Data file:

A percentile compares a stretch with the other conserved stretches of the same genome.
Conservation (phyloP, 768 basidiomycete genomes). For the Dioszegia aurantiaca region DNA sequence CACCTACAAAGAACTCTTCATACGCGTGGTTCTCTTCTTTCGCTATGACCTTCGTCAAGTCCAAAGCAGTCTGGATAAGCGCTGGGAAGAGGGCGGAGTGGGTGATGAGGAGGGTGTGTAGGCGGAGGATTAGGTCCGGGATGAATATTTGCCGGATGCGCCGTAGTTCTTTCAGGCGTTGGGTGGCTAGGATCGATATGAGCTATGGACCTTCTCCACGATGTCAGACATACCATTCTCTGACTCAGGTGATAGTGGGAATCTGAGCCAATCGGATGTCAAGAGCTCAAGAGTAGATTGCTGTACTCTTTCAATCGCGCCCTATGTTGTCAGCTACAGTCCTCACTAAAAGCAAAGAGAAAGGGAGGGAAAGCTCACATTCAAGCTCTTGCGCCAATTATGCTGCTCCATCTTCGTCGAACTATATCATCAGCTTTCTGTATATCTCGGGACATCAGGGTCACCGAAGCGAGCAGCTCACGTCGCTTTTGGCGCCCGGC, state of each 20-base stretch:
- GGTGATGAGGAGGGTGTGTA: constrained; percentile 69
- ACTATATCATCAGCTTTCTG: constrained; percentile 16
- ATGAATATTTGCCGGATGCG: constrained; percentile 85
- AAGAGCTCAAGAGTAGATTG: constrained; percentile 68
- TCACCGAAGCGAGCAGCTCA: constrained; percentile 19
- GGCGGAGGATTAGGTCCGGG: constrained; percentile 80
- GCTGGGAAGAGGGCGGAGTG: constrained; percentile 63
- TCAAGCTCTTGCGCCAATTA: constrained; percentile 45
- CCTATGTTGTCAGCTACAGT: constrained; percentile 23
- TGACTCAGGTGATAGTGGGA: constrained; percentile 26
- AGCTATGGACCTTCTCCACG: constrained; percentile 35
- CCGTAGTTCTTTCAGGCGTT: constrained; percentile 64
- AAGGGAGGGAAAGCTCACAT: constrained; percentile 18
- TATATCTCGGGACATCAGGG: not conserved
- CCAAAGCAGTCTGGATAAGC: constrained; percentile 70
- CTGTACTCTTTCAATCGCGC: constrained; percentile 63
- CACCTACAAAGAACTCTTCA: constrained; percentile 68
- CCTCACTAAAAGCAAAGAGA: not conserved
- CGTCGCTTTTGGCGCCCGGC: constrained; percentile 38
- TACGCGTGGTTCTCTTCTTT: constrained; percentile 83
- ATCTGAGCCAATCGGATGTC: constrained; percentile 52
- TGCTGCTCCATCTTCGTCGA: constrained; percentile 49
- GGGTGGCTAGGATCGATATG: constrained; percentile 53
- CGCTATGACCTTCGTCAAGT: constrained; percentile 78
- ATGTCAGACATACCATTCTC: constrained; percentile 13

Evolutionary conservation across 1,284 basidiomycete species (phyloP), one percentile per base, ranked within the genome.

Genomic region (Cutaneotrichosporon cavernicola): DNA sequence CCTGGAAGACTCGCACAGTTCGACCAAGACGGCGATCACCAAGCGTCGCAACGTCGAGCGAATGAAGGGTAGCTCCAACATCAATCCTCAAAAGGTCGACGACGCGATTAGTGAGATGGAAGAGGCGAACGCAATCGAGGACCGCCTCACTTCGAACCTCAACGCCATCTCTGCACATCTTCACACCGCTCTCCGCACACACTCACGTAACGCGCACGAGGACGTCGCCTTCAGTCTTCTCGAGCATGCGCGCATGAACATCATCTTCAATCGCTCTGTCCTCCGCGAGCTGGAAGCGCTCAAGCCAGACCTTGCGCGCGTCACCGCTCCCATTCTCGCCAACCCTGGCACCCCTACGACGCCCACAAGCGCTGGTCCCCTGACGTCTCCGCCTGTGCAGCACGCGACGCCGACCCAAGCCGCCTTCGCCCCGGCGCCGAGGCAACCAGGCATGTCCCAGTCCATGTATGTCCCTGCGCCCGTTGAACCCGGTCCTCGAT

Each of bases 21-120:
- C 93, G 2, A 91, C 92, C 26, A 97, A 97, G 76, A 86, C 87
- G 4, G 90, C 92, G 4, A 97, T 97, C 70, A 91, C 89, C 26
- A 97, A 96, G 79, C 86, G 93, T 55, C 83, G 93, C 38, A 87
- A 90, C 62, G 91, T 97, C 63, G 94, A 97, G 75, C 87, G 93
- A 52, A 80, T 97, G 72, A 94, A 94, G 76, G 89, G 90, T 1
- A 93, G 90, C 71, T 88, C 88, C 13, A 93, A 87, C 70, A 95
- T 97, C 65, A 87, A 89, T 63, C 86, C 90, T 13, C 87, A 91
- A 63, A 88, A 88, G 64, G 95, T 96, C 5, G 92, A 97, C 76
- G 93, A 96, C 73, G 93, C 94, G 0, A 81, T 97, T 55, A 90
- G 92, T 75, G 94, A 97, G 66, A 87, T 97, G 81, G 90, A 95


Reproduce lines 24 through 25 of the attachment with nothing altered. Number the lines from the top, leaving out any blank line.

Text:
- TGCTGCTCCATCTTCGTCGA: constrained; percentile 49
- GGGTGGCTAGGATCGATATG: constrained; percentile 53